The Hub

News, Notes, Talk

How notoriously private poet Mary Oliver once saved a depressed high school student’s life.

Vanessa Willoughby

September 10, 2021, 11:24am

On this day in 1935, the highly acclaimed poet Mary Oliver was born in Maple Heights, Ohio. Oliver, who won a Pulitzer Prize in 1984 and later the National Book Award for Poetry in 1992, was by all accounts a private person who sought solace in the natural world. Throughout the course of her illustrious career, she rarely gave interviews and preferred that her work speak for itself. In a 2011 interview with Maria Shriver on behalf of O Magazine, Oliver reflected on her childhood and early-known ambition to become a poet. “It wasn’t that I wished I could be like everybody else,” she said. “I very much wished not to be noticed, and to be left alone, and I sort of succeeded.”

Oliver attended both Ohio University and Vassar College but did not receive a degree from either institution. However, the lack of a diploma didn’t deter her literary journey. She published her first book of poetry in 1963 at age 28; Voyage and Other Poems was originally released in the UK and then reissued in the States in 1965 by Houghton Mifflin. In her younger years, Oliver briefly lived in the home of Edna St. Vincent Millay, where she helped Norma Millay organize her sister’s papers. During this time, she met her long-term partner Molly Malone Cook; the couple eventually moved to Provincetown, Massachusetts.

Although notably guarded about her private life, Oliver was a prolific poet who was engaged in the literary community. For five years, she held the Catharine Osgood Foster Chair for Distinguished Teaching at Bennington College. She also held residencies at Case Western Reserve University, Bucknell University, University of Cincinnati, and Sweet Briar College. Her many impressive accolades include but are not limited to the American Academy of Arts & Letters Award, the Poetry Society of America’s Shelley Memorial Prize and Alice Fay di Castagnola Award, and fellowships from the Guggenheim Foundation and the National Endowment for the Arts.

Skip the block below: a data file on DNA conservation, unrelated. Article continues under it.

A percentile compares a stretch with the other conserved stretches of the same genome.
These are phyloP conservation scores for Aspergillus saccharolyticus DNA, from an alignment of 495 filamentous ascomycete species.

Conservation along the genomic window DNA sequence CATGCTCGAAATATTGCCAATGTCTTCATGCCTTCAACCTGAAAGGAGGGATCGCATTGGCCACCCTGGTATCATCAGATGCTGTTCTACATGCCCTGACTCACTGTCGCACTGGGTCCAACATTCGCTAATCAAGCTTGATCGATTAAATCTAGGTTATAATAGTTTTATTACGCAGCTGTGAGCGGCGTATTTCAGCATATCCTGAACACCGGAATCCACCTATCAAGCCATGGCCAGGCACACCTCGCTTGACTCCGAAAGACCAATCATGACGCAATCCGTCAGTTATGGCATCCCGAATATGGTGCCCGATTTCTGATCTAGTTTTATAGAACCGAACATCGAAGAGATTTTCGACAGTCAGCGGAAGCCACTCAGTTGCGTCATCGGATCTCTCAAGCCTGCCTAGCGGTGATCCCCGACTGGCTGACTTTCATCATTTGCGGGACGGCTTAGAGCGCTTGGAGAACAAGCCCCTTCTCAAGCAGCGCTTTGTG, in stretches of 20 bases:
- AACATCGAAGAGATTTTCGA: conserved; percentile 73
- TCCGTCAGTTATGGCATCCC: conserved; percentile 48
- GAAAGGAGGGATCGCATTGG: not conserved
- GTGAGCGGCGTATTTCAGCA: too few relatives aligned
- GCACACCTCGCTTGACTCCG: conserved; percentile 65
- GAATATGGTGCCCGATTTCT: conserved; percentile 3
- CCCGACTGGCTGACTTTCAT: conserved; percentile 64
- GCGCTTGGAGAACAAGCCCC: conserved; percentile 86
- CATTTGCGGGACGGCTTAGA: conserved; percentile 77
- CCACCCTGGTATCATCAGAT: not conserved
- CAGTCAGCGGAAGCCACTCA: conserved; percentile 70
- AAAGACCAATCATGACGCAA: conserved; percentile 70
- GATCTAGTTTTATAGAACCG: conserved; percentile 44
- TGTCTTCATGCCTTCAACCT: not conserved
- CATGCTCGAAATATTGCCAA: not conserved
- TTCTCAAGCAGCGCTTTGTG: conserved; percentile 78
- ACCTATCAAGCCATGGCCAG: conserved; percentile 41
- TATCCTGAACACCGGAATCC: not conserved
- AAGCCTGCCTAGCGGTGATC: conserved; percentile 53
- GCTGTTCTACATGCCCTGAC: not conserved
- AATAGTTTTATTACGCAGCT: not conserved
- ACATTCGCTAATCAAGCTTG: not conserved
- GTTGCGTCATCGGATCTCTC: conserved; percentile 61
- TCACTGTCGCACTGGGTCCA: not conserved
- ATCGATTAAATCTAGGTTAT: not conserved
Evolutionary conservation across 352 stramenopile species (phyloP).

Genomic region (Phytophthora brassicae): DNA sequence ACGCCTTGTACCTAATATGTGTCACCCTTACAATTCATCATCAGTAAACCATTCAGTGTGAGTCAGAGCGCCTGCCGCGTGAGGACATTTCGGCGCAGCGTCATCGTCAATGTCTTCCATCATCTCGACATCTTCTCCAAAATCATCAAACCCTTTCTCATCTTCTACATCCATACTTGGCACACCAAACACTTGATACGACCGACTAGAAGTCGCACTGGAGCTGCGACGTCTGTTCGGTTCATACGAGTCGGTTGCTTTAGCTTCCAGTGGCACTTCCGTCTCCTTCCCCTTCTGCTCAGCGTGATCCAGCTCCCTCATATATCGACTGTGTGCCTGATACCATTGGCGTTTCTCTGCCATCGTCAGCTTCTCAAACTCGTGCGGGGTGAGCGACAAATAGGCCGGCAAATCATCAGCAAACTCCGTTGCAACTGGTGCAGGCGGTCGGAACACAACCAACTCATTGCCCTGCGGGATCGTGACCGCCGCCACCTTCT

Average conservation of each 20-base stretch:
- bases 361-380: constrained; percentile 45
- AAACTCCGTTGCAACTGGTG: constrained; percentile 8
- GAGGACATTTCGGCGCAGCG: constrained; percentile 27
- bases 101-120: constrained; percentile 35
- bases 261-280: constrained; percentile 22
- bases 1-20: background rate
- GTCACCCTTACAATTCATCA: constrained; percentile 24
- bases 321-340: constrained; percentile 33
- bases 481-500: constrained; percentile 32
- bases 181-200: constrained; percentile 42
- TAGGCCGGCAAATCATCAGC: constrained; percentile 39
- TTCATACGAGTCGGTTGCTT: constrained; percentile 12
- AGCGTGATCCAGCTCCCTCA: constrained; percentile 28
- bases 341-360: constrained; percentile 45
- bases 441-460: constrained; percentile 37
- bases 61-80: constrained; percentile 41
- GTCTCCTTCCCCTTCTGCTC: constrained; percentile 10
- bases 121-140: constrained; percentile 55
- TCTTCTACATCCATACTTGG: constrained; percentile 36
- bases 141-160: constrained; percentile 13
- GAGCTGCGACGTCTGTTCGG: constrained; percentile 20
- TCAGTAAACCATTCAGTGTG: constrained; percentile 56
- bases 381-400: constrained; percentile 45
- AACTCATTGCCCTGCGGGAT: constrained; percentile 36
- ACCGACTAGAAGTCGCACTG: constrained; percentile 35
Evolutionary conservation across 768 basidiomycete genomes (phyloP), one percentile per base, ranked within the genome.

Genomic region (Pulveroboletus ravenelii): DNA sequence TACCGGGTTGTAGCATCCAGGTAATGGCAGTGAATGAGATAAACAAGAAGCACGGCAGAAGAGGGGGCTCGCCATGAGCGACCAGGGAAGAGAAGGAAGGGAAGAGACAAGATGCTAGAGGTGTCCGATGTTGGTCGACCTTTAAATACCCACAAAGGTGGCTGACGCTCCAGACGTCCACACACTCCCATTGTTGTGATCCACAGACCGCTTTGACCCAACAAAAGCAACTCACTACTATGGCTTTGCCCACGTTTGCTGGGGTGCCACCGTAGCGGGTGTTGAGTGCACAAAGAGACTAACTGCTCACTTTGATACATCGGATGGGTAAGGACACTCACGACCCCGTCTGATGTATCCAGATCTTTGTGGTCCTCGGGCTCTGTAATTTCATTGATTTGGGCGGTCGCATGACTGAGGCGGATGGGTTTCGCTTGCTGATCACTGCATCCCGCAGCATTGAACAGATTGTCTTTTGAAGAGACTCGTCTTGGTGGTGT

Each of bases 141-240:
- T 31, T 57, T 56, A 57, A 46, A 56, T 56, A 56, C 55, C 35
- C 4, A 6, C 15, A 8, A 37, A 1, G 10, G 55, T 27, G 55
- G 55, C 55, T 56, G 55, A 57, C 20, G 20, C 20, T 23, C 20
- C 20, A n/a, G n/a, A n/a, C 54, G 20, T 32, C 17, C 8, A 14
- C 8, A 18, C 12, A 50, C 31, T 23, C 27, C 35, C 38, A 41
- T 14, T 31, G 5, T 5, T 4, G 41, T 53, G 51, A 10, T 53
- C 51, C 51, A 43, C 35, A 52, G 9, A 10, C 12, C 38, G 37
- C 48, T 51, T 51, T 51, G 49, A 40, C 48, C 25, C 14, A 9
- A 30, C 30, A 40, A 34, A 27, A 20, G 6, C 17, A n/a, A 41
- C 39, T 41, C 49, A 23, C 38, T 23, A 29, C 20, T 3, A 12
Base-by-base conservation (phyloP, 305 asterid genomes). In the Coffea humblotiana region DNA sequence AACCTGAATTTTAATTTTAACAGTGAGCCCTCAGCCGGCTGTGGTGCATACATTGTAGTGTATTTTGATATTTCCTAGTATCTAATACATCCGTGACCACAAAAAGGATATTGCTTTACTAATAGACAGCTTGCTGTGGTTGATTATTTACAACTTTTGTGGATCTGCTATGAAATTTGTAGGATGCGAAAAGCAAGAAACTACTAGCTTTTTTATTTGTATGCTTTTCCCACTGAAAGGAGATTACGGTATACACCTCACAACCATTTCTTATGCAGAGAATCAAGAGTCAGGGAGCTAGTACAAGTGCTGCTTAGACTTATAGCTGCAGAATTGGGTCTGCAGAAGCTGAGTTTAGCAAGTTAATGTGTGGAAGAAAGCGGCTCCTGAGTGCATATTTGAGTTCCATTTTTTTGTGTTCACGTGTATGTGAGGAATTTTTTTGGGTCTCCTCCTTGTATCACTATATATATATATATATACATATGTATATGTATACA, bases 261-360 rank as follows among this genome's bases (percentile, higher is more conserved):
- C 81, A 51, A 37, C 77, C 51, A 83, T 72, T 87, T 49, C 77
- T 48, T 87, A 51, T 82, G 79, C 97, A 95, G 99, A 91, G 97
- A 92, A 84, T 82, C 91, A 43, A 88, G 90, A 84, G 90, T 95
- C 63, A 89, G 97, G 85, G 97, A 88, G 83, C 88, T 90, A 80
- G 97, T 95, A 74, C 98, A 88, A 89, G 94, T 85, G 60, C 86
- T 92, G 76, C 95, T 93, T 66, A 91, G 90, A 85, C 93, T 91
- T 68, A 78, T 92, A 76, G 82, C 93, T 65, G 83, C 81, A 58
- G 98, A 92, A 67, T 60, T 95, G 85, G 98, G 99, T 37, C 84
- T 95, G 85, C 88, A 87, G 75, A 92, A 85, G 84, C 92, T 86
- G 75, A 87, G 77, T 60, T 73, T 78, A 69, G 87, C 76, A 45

Oliver’s legacy certainly is a testament to the healing power of literature and the written word. And for 16-year-old Aidan Kingwell, this was literal. Kingwell, a resident of Oak Park, Illinois, discovered Oliver’s poem “When Death Comes,” at a time in her life when she was depressed and feeling “hopeless.” (You can listen to Oliver read the poem here.) In 2015, Kingwell won first place in the Library of Congress’s “Letters About Literature” contest. The contest, a national reading and writing program for students in grades four through 12, asks young people to write a letter to an author (living or dead) about how his or her book made a personal impact. Kingwell told the Washington Post, “I was thinking about kids who might be now like I was when I was 13 . . . I wanted to speak directly to them, and want to say directly to them: ‘Please, I know how hard it is to be accepting of yourself when no one else is . . . Please keep fighting. It will get better. Things will get better. I promise.'”

Kingwell’s letter is simultaneously heartbreaking and inspiring. At the beginning of the letter, she writes:

I know it’s an unconventional subject for a letter; death. A fact of life that most of us endeavor to avoid, or at least ignore. But I, Mary—I have walked side-by-side with death all of my life.

I was thirteen the first time I read your poem, and at that time in my life there was a good chance that I would not see my fourteenth birthday. I had been depressed since age ten, but I had never received any treatment. My mind was very dark; I dove deeper and deeper into my own twisted thoughts with each passing moment. I was someone who was simultaneously terrified of dying, and yet obsessed with the very idea.

Kingwell is quite open about her mental health struggles, but the letter ends on a hopeful note. She credits Oliver for giving her a newfound appreciation for life: “Thank you for showing me that the burden of my soul was not so dark. That there was still hope left in me.”

Read Kingwell’s letter in its entirety here.

If you or someone you know is experiencing suicidal thoughts, don’t hesitate to reach out for help. The National Suicide Prevention Lifelife is available 24 hours a day, in English and Spanish: 800-273-8255.

[via Library of Congress]

%d bloggers like this: